One in five women believe investing is only for men, research has revealed. A poll, of 2,000 adults, found 74 per cent of females are more inclined to save their money, rather than attempt an investment (12 per cent). But just 63 per cent of men would put their spare money into a savings account – with one in five (21 per cent) putting it in the stock market, instead.

The gender pay gap (27 per cent), and access to financial education (15 per cent), were among the reasons it's seen as reserved for men. However, 77 per cent of women would be interested in learning more about how to get started in investing.

And nearly half (47 per cent) of all those polled – both men and women – admitted they have no idea exactly how much money is in their pension pot. The research comes as former Great British Bake Off winner, Candice Brown, revealed her tops tips to make her money go further – including extreme meal prepping, and bulk-buying key items. Other advice included evaluating when you last used your subscription platforms, religiously using cashback sites, and freezing leftovers.

Former Great British Bake Off winner, Candice Brown, says investing is accessible to everyone
Former Great British Bake Off winner, Candice Brown, says investing is accessible to everyone

Candice Brown, who is working with pension provider, Nest, which commissioned the research, said: “So many people don’t seem to know where their money goes. It took me a long time to really get to grips with what I was doing with my money – I didn’t think it would be easy to invest. It’s something I wish I’d done much sooner, before Bake Off changed my life. My employees all have Nest pensions, so it was great to teach more members that they are actually investors themselves.”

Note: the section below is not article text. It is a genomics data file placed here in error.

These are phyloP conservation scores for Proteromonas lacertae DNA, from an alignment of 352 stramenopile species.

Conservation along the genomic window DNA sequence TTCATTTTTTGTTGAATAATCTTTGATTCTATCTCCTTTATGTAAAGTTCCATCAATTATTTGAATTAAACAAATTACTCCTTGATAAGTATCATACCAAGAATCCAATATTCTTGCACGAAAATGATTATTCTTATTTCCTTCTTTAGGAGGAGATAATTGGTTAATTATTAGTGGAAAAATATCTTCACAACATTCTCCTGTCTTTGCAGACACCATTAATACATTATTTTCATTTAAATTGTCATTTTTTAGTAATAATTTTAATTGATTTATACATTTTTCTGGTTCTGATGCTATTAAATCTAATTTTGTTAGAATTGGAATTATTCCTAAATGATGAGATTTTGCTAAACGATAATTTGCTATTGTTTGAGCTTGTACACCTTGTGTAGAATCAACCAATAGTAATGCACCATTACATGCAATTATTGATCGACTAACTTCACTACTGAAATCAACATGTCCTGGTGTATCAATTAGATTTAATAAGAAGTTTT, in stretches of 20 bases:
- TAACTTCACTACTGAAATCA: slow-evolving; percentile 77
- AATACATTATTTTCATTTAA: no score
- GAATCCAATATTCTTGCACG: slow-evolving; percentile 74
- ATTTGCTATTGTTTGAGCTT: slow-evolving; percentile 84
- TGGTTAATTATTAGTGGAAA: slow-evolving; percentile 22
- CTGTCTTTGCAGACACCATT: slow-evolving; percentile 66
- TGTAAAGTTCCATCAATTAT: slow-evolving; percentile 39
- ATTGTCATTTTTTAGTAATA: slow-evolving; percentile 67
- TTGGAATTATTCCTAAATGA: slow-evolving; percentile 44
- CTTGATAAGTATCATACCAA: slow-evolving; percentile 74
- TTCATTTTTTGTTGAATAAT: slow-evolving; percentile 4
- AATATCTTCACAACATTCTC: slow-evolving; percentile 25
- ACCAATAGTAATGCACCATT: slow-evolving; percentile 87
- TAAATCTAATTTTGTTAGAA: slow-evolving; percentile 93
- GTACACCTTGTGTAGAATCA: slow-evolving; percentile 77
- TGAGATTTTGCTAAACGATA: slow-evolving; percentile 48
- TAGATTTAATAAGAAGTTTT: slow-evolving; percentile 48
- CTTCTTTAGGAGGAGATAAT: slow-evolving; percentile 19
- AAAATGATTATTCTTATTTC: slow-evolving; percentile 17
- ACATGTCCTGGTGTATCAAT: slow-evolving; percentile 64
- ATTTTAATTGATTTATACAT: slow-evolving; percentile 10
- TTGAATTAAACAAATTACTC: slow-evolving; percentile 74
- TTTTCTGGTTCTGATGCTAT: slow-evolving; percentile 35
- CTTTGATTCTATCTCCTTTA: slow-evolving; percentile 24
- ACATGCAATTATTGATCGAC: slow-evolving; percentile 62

The study found women are slightly more afraid of losing money in a bad investment than men (57 per cent, vs 45 per cent). But 35 per cent of females think improved financial education in schools would help boost the nation’s knowledge, while 23 per cent would like to see a government initiative brought in to help people learn more about the process.

In terms of the ethics of investing, men and women are equal in considering it very important that their investments are made in a positive way for the world (19 per cent). But just 12 per cent, of all those surveyed, would describe themselves as very confident when it comes to starting to invest in something new to them.

Elizabeth Fernando, of Nest, which invests member’s monthly contributions into everyday brands, said: “Investing is for everyone. The cliché of the 1980s City broker, in a pin-stripe suit and red braces, is almost always a male figure – but that stereotype is old, and changing all the time.

“A pension can be an efficient way to save and invest money for the long term. If you have a pension, you’re already an investor. Investing knows no gender – it's about making informed choices and decisions to reach your financial goals. By breaking down stereotypes and promoting financial literacy, we can ensure that everyone has the chance to benefit from the opportunities that investing offers.”


  1. Extreme meal prepping. Get ahead of the curve and make sure you get what you need ahead of time, instead of having to pop out for the little bits, which can add up.
  2. Bulk-buy key items. If there’s not a risk of it going off, like pasta, rice, teabags, or other non-perishables, it might be worth buying more to save more in the long run.
  3. Be honest with your subscriptions. If you aren’t watching certain streaming services any longer, or perhaps not reading those magazines you always say you’ll get round to, it might be time for a rethink.
  4. Cashback is king. You could be rewarded for spending money on things you’d buy anyway. It’s a no-brainer.
  5. Don't let it go off, chuck food in the freezer. You retain the nutritional value, and get to enjoy your delicious meals at a later date.
  6. Plan your meals. This comes back to point five, but it helps you stay on top of your budget, and reduce food waste.
  7. Use reselling websites. From Depop to eBay, and others, there’s a whole host of ways you can sell on your unwanted goods. It has the added bonus of avoiding the waste heap, and could put a smile on someone else’s face, too.
  8. Resist the impulse buy. It can be gratifying at the time, but that instant dopamine hit can also hit your bank balance. If you still want it after a bit of thought, then don’t be afraid to treat yourself.
  9. Compare and contrast. Don’t be afraid to spend a bit of time looking for the best deal possible. You could save yourself a fortune, particularly on those big-ticket items.
  10. Don't be afraid to haggle. Energy companies, phone providers, and insurers won’t want to lose your custom, so make sure you get the best deal possible.